Check out the sample code
Contact us to join the private beta.
Overview – how Specmatic can be used to stub out Redis
A typical HTTP consumer would send an HTTP request to an API where it is received by a controller. Let’s say the controller needs to fetch some data using a service object, and let’s say the service object looks up the data in an instance of Redis. Redis responds with the data, the service object returns it to the controller, and the controller uses the data to formulate a response to the consumer. This is how it works in production. But in test mode, things might be a little different. Let’s say there’s an OpenAPI specification for the API, and we feed it to Specmatic to run contract tests against the API. Instead of using an actual instance of Redis, we’ll stub it out and have the contract test set expectations so that the Redis stub knows what data to return for any query sent to it by the application. Now, when we run the contract tests and the service object does a look up in Redis, it’s actually hitting the Redis stub. The Redis stub responds and the service class understands it. None the wiser that it isn’t an actual instance of Redis.
The stub is wire compatible, so no changes are needed in the service class for this to work.
Specmatic Redis stub in action
Let’s take a sample API that needs Redis to function. Here’s the StoreController class using the StoreService object to look up some data.
The StoreService object, in turn, looks up Redis. We’re now going to run contract tests against this API using its API specification. The contract tests will be generated from the specification by Specmatic. The specification from which the contract tests are generated is in a central Git repository.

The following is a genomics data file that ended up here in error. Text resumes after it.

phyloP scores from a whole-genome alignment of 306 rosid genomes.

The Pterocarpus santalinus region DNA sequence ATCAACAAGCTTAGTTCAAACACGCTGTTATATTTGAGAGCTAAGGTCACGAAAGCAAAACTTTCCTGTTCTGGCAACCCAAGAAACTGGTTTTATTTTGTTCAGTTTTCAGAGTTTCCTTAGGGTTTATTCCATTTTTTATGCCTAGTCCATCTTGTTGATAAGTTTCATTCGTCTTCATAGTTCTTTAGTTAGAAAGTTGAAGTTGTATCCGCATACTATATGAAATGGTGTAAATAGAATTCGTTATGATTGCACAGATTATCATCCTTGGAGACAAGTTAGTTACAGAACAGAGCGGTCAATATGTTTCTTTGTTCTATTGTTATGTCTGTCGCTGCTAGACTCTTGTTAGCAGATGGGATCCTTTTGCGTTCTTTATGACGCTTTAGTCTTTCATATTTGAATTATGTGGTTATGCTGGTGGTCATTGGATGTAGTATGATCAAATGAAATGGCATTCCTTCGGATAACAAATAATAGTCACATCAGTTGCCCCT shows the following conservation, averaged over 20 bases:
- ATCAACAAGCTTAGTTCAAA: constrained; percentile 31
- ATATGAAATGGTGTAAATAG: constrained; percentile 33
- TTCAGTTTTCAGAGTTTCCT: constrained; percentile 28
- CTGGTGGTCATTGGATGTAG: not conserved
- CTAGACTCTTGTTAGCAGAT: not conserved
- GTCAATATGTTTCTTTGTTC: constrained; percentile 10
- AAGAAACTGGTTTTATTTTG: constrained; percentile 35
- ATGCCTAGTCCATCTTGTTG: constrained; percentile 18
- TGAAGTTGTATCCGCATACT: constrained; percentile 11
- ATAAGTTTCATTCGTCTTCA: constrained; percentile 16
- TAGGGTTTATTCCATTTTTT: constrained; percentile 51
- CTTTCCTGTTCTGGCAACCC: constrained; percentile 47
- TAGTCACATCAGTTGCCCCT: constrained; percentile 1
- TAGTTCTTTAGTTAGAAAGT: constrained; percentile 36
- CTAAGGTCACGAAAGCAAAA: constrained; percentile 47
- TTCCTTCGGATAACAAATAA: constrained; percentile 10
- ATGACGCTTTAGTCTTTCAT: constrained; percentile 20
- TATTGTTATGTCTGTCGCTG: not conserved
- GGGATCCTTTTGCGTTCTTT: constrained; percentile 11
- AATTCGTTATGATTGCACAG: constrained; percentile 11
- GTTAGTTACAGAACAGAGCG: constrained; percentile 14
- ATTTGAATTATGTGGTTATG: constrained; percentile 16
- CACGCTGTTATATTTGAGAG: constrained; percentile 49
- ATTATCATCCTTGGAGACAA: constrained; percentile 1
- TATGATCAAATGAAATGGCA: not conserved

You can learn more about how Specmatic runs contract tests in a previous video.
Now, let’s run the contract tests. It won’t take long. Let’s take a look at the first test. Let’s scroll down a little in the logs. We can see a test here for a GET API to fetch the description of a store with ID 1. We get this response.
This description was provided by a Redis lookup. If we scroll up a little, we can see the log from the Redis tab showing the request that it received and the response that it returned. The stub itself is wire compatible. So the same code that talks to an actual Redis instance will talk to Specmatic’s Redis stub. But how did the stub know to return this response? Let’s dig a little deeper. Just after starting up the stubbed Redis instance, we set expectations on it.
For example, when it receives a GET operation with description hyphen 1, it should return this response, and so on. In fact, we can do dependency fault injection here. The Redis stub can simulate Redis errors to test that our application responds appropriately. The Redis stub setup is self contained within the test. The stub itself starts up within a millisecond. And this is all great because this test can easily run now in CI or even just locally on the laptop.